“I have enough confidence in Provo that we’ll do the right thing and we’ll figure this out. And I say that without laying down specifics; just look at our track record for the last four years. This isn’t going to stop us. This momentum, this buzz is just going to go right over the top of this. It’s kind of like that wave coming in on the ocean, when you’re standing right there, and then boom! That’s how stoppable this is, in the sense of what’s happening.”
There’s almost nothing more frightening than getting caught under a wave, knowing it’s about to crash on top of you. I asked the mayor if he thought fear was causing some Provo residents to oppose the BRT Option 4 project.
“That’s why I use that analogy, this is scary for people, this bus,” said Curtis. “It’s scaring the people in this neighborhood; and what does it mean, and it’s change, and our lives are never going to be the same, and they’re probably right. There are some of us that believe it’s a positive change, and we’re fighting those who believe it’s a negative change.”
The Provo Municpal Council shot down the BRT Option 4 project exactly three weeks ago. Since that time, according to local news reports, the mayor and his administration have focused on almost nothing else, “basically shutting down the day-to-day work of the city while the administration looks for ways to salvage the project.”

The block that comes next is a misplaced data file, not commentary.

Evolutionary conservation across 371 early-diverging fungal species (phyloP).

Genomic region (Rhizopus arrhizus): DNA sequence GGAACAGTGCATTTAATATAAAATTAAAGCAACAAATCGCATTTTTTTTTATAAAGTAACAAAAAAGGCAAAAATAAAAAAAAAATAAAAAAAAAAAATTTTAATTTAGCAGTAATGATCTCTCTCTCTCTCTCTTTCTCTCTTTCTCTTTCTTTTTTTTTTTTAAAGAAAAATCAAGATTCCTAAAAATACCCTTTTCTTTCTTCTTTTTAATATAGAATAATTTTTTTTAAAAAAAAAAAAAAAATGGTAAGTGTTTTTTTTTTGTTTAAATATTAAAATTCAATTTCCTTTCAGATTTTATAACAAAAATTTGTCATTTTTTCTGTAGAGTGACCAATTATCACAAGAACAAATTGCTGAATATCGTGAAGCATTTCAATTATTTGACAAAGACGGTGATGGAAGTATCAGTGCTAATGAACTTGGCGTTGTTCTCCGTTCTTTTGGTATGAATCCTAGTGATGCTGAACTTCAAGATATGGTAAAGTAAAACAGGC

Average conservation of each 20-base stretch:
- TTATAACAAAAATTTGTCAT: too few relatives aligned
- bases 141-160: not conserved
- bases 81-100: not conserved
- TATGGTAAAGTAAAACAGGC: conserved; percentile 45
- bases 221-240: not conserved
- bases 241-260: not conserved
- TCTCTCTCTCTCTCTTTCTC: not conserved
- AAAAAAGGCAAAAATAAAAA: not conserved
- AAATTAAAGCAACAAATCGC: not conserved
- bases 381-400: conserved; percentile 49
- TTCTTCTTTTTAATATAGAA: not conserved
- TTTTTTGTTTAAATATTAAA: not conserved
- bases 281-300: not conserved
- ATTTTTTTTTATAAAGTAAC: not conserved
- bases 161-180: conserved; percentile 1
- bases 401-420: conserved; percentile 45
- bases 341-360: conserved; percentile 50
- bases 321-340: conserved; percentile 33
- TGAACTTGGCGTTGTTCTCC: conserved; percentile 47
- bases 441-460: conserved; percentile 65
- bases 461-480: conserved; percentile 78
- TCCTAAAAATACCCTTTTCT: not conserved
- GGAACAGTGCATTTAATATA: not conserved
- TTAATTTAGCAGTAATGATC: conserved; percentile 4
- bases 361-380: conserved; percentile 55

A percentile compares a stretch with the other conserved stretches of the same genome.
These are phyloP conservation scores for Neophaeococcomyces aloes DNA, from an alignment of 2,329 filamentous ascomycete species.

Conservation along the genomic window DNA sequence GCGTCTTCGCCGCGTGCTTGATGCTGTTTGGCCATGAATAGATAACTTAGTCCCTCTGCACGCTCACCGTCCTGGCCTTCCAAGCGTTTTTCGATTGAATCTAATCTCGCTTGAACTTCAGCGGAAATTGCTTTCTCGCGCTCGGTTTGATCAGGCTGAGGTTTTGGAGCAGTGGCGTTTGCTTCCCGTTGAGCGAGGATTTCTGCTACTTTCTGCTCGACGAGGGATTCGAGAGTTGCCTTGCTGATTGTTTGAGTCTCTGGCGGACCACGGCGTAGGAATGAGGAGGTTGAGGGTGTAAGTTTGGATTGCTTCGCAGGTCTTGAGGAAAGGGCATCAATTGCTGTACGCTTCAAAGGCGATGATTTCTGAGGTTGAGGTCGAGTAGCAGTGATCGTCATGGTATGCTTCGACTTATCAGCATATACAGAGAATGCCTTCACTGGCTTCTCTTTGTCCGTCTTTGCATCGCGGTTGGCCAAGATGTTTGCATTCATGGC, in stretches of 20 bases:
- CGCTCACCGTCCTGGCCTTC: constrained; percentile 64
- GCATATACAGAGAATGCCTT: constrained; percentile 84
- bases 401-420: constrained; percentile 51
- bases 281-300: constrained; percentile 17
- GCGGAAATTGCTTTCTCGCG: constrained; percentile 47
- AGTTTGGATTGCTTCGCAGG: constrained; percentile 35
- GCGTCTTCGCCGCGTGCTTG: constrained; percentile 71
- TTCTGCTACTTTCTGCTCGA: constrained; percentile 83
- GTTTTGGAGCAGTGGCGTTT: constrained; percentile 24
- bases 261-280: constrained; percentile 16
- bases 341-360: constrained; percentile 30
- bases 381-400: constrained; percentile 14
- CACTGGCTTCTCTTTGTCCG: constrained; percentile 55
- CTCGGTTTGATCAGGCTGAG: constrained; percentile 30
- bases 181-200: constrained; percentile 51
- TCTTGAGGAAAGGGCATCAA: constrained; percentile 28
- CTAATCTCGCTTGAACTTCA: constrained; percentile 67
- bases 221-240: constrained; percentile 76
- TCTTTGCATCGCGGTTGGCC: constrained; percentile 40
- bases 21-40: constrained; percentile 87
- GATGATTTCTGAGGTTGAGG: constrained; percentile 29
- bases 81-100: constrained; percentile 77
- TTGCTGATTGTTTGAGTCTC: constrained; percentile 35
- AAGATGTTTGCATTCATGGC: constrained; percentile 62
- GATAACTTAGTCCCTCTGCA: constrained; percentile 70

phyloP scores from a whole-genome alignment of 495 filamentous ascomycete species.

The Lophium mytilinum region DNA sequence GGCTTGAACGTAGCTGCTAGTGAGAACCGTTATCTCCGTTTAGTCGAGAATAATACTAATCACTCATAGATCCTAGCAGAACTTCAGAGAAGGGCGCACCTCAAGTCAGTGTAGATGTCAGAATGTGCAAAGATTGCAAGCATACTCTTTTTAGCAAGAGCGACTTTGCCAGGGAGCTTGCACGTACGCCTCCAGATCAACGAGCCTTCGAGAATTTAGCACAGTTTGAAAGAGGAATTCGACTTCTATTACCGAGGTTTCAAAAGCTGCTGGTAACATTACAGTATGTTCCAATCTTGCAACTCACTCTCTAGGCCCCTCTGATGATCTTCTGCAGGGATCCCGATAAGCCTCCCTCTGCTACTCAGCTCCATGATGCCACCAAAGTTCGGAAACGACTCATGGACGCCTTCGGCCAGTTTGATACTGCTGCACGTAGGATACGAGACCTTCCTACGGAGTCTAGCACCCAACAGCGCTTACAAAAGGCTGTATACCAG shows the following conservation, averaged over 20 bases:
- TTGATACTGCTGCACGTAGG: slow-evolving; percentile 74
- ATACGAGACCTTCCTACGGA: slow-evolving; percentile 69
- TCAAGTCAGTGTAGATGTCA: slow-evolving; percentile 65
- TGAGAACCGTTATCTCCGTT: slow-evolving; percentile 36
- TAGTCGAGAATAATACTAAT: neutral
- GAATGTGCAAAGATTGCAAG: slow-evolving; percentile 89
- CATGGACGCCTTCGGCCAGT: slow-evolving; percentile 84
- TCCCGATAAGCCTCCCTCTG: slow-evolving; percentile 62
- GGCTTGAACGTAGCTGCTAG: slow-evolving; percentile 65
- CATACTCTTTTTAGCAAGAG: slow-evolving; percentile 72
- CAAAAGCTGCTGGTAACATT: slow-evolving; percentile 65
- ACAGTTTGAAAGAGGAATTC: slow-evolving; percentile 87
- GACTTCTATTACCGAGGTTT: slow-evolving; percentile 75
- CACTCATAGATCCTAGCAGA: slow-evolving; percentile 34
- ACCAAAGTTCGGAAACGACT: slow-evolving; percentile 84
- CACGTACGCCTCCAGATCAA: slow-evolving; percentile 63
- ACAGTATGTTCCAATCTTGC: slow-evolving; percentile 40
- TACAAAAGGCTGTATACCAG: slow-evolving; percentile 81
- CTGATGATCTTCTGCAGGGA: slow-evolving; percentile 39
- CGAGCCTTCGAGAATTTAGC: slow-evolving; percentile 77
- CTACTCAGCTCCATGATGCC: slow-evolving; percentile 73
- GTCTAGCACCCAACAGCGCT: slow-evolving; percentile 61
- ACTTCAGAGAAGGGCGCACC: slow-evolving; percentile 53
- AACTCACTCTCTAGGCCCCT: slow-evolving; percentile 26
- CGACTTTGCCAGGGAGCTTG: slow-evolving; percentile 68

Having had the opportunity to sit in his office just hours after being rejected by the council, I’m not surprised the mayor is trying to will the BRT Option 4 project back to life. He was already formulating a plan to do just that the morning after experiencing one of the most disappointing moments of his political career.
“In essence, the Provo City Council is one voice in many voices of whether or not we should have BRT,” said Curtis. “This is bigger than Provo. And so, you’ve got the council that weighed in with a 4–3 vote. It wasn’t a 7–0 vote, but it was a 4–3 vote.